Free Will and (In)determinism in Hang the DJ

In Amber Bowen & John Anthony Dunne (eds.), Theology and Black Mirror. Lanham, MD: Fortress Academic. pp. 55-65 (2022)
  Copy   BIBTEX


Like most episodes of Black Mirror, “Hang the DJ” raises a host of philosophical questions. While there is much from this episode to explore, this chapter will explore something that has not yet been addressed in other work, namely the connection between “Hang the DJ” and questions about free will and determinism (or indeterminism, as the case may be). This chapter will proceed as follows: first, I will sketch some reasons for thinking that, if determinism is true, then no one has or exercises free will. One type of response to determinism’s threat to free will is to accept the incompatibility of free will and determinism and to maintain that we nevertheless have free will. Theorists who endorse indeterministic accounts of free will are called libertarians in the free will debate (but please do not confuse them with political libertarians). Second, I will explain a bit more of the mechanics of libertarianism. Third, I will discuss an influential challenge to libertarianism that has come to be known as the “rollback argument.” The mechanics of this challenge will resemble the plot twist of “Hang the DJ.” Fourth, and finally, I will explore the episode’s portrayal of the value of undetermined choice.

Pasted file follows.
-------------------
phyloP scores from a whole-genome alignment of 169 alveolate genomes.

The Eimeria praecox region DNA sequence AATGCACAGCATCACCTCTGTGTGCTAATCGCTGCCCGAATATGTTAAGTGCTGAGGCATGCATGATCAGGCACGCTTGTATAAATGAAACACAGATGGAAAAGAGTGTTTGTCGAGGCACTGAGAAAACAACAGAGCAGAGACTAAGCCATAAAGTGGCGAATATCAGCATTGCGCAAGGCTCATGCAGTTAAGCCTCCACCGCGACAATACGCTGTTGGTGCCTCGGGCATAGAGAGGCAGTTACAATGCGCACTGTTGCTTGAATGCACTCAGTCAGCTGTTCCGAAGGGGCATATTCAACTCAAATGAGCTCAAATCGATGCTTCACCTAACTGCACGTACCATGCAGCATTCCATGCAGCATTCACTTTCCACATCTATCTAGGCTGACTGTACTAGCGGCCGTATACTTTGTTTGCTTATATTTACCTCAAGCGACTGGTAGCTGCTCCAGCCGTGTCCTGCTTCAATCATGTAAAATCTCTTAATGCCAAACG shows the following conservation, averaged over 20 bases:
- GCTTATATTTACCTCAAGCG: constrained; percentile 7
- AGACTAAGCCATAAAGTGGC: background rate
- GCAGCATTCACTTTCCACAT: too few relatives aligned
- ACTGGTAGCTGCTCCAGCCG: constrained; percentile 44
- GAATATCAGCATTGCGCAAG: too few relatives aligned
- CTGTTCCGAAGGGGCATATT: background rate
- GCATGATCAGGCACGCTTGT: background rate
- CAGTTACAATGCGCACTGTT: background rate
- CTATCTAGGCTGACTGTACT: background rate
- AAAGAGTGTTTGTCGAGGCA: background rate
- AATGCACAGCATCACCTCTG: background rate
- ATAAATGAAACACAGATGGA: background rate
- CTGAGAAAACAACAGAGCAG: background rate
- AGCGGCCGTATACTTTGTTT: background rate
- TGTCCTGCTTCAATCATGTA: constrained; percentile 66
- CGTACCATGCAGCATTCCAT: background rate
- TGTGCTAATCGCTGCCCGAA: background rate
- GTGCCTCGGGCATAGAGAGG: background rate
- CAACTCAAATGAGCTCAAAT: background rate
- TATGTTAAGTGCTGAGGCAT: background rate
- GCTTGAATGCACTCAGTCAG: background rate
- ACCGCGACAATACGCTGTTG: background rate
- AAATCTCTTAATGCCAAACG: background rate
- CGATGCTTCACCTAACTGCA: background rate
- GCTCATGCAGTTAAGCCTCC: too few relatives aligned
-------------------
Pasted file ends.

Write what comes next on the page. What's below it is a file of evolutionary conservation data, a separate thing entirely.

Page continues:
Author's Profile

Taylor W. Cyr
Samford University


Added to PP

70 (#62,693)

6 months
70 (#11,730)

Historical graph of downloads since first upload
This graph includes both downloads from PhilArchive and clicks on external links on PhilPapers.
How can I increase my downloads?